12-13 June 2023 – Current Affairs
Daily Current Capsules
12-13 June 2023
- As per the India Meteorological Department (IMD), the extremely severe cyclonic storm Biparjoy is likely to make landfall near Jakhau port on June 15
- The National Disaster Management Authority classifies cyclones broadly into two categories: extratropical cyclones and tropical cyclones
Know! about cyclone
- A cyclone is a large-scale system of air that rotates around the center of a low-pressure area. It is usually accompanied by violent storms and bad weather.
- As per NDMA, a cyclone is characterized by inward spiraling winds that rotate anticlockwise in the Northern Hemisphere and clockwise in the Southern Hemisphere.
There are 4 types of cyclones
- Tropical cyclone
- Polar cyclone
- Extratropical cyclone
There are 6 factors that can be held responsible for the formation of the cyclone:
- Ample amount of warm temperature at the surface of the sea.
- Instability in the atmosphere.
- How the Coriolis force is impacting the area so that a low-pressure area can be created.
- When the humidity is high in the lower to middle levels of the troposphere.
- Disturbance in the pre-existing low-level area.
- When the vertical wind shear is low.
Know! about extratropical cyclones
- Also known as mid-latitude cyclones, extratropical cyclones are those which occur outside of the tropic.
- They have “cold air at their core, and derive their energy from the release of potential energy when cold and warm air masses interact”
- Such cyclones always have one or more fronts — a weather system that is the boundary between two different types of air masses.
- One is represented by warm air and the other by cold air — connected to them, and can occur over land or ocean.
Know! about tropical cyclones
- Tropical cyclones are those which develop in the regions between the Tropics of Capricorn and Cancer.
- They are the most devastating storms on Earth.
- Such cyclones develop when “thunderstorm activity starts building close to the center of circulation, and the strongest winds and rain are no longer in a band far from the center
- The core of the storm turns warm, and the cyclone gets most of its energy from the “latent heat” released when water vapor that has evaporated from warm ocean waters condenses into liquid water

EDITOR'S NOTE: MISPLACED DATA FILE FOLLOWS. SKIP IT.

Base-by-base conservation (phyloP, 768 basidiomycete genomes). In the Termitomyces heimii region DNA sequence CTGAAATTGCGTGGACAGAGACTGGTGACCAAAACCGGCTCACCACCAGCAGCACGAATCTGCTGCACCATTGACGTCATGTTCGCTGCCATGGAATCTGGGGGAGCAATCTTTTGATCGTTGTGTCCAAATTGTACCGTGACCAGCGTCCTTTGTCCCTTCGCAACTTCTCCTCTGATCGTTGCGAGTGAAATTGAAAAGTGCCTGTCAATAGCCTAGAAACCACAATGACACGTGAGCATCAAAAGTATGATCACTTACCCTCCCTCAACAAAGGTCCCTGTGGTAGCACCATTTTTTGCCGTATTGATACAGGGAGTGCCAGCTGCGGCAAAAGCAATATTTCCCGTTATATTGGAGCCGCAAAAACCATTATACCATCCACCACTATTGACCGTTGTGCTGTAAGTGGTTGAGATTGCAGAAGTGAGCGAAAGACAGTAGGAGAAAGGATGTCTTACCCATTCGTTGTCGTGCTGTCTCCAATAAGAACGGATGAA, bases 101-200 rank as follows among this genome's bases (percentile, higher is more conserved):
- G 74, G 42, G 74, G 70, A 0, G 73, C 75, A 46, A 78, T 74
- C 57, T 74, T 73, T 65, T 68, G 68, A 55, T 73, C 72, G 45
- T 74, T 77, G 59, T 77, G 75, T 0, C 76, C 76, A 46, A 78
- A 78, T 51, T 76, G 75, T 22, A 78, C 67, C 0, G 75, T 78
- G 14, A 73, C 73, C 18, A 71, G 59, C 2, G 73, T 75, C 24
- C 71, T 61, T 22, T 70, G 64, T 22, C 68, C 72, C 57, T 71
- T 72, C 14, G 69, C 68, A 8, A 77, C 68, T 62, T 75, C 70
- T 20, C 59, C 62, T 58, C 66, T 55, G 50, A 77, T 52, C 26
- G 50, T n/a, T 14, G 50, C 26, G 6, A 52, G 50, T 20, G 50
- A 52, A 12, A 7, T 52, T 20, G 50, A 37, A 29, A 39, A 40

- Warm fronts or cold fronts aren’t associated with tropical cyclones.
What is Cyclone Biparjoy and how was it named?
- ‘Biparjoy’ was suggested by Bangladesh and the word means ‘disaster’ or ‘calamity’ in Bengali.
- The naming of cyclones is done by countries on a rotational basis, following certain existing guidelines.
- Worldwide, there are six regional specialized meteorological centers (RSMCs) and five regional Tropical Cyclone Warning Centres (TCWCs) mandated for issuing advisories and naming of tropical cyclones.
- IMD is one of the six RSMCs to provide tropical cyclone and storm surge advisories to 13 member countries under the WMO/Economic and Social Commission for Asia-Pacific (ESCAP) Panel including Bangladesh, India, Iran, Maldives, Myanmar, Oman, Pakistan, Qatar, Saudi Arabia, Sri Lanka, Thailand, United Arab Emirates and Yemen.
- RSMC, New Delhi is also mandated to name the Tropical Cyclones developing over the north Indian Ocean (NIO), including the Bay of Bengal (BoB) and the Arabian Sea (AS).
- Tropical cyclones forming over different Ocean basins are named by the concerned RSMCs & TCWCs.
- The WMO/ESCAP Panel on Tropical Cyclones in 2000 agreed in principle to assign names to the tropical cyclones in these seas.
- After deliberations, the naming began in September 2004.
- This list contained names proposed by the eight member countries of WMO/ESCAP PTC, viz., Bangladesh, India, Maldives, Myanmar, Oman, Pakistan, Sri Lanka, and Thailand. It was expanded to include five more countries in 2018 — Iran, Qatar, Saudi Arabia, United Arab Emirates, and Yemen.
- The list of 169 cyclone names released by IMD in 2020 was provided by these countries — 13 suggestions from each of the 13 countries.
- After Bangladesh, the next cyclone will be named ‘Tej’ based on India’s suggestion
Some rules are to be followed while naming cyclones, such as:
- The proposed name should be neutral to (a) politics and political figures (b) religious believes, (c) cultures, and (d) gender